Tag Archives: Printing

RGB vs. CMYK vs. PMS

It’s time to send your design to print, but you’ve got one big question: RGB, CMYK, or PMS? Choosing the right color profile can make all of the difference in the world when it comes to how your design will appear in print. Pick the wrong one, and your colors may not look the way you want. Here’s a simplified breakdown of each of these three color profiles and when you should use each in your marketing designs.


RGB stands for “red, green, blue” and is often used in digital design to accurately represent colors on computer screens. To create a color pallet, this profile blends red, green, and blue light waves to give you the exact shade you’re looking for. RGB is best for projects like:

  • Infographics
  • Websites
  • E-Newsletters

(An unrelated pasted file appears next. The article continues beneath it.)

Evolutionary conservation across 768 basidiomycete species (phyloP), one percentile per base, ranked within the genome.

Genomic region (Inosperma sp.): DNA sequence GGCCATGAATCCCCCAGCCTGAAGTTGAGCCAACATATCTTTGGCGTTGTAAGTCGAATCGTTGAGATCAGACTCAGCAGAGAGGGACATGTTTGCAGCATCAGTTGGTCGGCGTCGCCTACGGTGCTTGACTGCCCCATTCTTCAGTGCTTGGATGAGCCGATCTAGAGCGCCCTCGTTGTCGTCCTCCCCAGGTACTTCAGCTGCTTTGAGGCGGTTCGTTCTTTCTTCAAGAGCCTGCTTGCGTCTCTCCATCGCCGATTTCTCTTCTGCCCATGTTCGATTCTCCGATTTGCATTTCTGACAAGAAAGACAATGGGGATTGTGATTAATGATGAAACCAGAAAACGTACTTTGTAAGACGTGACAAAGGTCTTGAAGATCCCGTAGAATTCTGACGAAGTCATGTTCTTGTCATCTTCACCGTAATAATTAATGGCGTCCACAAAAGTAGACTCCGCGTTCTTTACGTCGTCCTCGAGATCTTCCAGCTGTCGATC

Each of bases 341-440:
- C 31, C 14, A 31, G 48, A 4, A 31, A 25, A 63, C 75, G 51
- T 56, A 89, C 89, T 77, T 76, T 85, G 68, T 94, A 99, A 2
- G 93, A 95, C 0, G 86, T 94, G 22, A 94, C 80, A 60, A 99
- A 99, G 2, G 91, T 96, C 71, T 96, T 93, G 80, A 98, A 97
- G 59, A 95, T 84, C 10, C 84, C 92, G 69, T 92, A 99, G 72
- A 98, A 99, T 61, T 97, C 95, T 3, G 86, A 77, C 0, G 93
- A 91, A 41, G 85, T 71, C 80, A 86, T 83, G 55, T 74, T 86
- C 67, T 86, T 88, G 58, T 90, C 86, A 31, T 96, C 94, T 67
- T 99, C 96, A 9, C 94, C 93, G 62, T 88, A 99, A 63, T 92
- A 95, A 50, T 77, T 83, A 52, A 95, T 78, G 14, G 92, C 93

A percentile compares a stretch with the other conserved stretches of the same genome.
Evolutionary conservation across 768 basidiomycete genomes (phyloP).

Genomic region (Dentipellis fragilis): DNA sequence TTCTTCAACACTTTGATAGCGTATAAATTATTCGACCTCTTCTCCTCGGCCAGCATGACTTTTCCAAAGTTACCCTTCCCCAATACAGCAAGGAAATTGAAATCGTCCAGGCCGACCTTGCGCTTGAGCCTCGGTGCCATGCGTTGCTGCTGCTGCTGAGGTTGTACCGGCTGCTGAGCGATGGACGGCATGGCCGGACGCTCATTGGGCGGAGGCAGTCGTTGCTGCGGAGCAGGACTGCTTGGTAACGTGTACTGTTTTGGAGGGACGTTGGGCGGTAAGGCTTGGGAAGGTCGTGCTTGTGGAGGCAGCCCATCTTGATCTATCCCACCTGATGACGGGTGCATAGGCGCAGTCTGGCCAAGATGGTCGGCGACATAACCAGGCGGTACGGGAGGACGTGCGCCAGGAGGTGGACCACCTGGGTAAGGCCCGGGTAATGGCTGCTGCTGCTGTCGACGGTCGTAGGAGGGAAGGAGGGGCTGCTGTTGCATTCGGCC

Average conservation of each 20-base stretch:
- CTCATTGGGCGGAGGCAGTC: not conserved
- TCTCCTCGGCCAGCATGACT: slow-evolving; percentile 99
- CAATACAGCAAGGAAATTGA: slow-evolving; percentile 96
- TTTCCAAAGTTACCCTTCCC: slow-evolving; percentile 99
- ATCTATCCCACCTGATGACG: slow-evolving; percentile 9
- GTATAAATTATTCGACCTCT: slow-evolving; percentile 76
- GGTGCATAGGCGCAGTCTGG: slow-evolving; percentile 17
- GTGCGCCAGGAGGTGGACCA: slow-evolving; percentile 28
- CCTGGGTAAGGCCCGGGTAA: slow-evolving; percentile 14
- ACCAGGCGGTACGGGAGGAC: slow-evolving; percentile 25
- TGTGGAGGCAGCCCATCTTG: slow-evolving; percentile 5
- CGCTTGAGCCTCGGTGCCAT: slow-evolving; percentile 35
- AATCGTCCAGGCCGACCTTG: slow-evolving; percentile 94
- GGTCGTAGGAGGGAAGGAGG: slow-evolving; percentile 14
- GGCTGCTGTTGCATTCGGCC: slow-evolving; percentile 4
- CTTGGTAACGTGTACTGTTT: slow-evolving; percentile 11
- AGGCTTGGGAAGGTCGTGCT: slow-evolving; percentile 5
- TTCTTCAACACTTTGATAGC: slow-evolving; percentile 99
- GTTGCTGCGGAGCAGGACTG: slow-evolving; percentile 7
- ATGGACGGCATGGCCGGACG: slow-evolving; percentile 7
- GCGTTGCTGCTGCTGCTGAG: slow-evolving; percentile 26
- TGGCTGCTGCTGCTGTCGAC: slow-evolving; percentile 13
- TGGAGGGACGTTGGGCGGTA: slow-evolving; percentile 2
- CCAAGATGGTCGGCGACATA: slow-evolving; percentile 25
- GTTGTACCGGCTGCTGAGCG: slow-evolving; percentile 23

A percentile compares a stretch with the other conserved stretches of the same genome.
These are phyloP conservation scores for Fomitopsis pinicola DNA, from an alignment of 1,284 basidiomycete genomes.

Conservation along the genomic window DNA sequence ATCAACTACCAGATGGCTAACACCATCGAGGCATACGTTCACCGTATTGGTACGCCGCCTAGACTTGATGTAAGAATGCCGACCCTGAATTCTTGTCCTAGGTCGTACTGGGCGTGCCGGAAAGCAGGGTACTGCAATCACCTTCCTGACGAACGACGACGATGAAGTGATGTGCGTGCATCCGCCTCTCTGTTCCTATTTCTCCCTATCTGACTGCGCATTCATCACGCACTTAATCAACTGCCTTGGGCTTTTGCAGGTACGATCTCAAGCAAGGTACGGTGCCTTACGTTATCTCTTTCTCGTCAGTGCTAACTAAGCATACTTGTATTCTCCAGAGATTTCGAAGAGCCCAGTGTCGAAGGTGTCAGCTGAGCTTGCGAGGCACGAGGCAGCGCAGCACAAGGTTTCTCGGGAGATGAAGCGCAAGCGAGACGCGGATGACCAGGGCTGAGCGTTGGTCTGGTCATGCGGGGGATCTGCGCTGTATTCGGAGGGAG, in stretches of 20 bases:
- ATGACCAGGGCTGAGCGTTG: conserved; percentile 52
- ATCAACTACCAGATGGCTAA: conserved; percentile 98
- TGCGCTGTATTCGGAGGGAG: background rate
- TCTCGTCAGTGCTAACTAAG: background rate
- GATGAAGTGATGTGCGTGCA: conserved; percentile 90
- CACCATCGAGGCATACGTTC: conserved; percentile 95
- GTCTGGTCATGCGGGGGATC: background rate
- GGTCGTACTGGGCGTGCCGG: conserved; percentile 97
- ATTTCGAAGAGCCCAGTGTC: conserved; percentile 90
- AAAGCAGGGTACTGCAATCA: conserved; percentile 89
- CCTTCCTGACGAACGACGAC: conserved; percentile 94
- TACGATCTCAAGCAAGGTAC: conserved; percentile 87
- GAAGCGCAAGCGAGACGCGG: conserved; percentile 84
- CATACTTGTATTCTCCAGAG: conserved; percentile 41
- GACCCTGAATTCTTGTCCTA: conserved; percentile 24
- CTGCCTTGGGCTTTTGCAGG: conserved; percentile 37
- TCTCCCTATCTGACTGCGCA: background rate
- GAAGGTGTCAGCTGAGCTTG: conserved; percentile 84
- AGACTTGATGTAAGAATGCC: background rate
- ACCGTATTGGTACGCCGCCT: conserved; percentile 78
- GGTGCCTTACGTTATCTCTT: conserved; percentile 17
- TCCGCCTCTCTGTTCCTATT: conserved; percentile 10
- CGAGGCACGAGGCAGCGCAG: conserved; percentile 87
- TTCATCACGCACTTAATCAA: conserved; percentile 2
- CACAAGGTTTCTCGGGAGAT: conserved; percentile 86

• Online Catalogs

A viewer’s monitor settings can change the way RGB colors are displayed on the screen, so your digital designs might vary slightly on different computer screens.


Similar to RGB, the CMYK color profile blends multiple colors together to achieve the right look. The colors used in CMYK are cyan, magenta, yellow, and key (black), and each color is applied in layers during the printing process to match your chosen hue exactly. You would use a CMYK profile for:

  • Most everyday print materials

This profile is ideal for printed materials, but you should expect very slight variation in your colors throughout the printing process. This is a result of differences in paper, ink levels, temperature, and the process of mixing inks itself. While this variation is barely noticeable, it should be a factor when considering which color profile to use for branded materials.